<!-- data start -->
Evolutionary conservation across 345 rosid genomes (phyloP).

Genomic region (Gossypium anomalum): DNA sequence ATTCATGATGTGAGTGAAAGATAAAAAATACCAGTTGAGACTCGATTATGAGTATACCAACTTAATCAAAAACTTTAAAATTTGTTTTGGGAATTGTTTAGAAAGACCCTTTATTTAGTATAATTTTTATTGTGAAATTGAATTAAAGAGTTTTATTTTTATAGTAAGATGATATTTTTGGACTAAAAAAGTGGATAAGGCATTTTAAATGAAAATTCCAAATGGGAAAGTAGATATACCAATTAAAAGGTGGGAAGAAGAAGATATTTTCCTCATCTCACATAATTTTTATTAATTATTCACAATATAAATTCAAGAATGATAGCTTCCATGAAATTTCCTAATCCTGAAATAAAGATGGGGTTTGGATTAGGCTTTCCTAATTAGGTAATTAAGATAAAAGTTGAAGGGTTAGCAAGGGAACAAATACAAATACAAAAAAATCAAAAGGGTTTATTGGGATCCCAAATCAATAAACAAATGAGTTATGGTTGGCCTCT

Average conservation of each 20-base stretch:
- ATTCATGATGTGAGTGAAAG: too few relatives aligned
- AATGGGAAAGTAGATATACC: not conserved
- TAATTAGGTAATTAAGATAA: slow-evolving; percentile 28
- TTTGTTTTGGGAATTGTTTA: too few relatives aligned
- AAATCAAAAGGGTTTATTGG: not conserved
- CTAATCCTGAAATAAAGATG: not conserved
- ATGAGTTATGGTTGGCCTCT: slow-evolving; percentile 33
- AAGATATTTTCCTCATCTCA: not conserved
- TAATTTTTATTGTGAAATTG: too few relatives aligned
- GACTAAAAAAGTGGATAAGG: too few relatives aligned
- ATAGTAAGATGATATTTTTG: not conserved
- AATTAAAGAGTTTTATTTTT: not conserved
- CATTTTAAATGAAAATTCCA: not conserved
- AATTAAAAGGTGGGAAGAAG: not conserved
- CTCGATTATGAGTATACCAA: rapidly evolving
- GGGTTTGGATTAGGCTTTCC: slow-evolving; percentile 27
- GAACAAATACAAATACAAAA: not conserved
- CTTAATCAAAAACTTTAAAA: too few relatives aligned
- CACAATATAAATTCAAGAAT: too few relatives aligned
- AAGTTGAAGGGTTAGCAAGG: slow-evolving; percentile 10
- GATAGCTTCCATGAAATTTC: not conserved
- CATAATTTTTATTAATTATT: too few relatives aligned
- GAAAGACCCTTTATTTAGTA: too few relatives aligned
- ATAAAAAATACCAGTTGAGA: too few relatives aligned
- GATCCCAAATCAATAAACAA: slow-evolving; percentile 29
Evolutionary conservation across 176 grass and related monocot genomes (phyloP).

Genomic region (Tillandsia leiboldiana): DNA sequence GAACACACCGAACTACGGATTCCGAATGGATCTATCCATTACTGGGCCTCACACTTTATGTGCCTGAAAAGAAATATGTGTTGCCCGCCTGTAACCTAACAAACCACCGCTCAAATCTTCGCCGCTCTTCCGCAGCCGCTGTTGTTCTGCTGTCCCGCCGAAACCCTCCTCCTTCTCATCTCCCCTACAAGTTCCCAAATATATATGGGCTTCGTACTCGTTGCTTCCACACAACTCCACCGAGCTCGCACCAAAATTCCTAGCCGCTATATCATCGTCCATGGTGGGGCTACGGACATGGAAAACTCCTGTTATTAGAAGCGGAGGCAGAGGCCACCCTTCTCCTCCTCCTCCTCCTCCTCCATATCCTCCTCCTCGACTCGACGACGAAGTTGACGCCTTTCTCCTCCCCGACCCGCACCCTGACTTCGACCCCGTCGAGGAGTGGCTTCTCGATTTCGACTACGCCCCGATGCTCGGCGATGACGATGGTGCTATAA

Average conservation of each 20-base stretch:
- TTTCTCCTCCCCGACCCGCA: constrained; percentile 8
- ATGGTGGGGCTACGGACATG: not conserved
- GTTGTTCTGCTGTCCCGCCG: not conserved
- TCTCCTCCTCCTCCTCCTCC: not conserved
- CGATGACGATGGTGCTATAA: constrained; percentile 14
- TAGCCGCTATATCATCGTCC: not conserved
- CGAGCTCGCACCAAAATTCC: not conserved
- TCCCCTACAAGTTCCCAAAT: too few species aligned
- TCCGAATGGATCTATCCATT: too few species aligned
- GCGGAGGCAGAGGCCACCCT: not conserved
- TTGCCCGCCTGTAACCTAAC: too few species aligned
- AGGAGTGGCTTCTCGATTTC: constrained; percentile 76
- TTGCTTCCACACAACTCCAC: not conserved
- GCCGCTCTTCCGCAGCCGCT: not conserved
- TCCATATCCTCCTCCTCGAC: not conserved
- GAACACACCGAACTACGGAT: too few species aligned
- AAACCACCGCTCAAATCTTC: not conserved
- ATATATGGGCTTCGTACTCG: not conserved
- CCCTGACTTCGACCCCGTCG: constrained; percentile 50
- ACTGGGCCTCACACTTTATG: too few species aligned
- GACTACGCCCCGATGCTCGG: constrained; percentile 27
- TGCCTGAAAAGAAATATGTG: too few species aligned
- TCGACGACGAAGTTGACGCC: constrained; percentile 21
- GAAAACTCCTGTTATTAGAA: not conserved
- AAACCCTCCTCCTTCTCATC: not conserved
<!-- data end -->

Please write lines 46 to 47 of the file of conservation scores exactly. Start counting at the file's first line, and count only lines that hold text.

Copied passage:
- TCCATATCCTCCTCCTCGAC: not conserved
- GAACACACCGAACTACGGAT: too few species aligned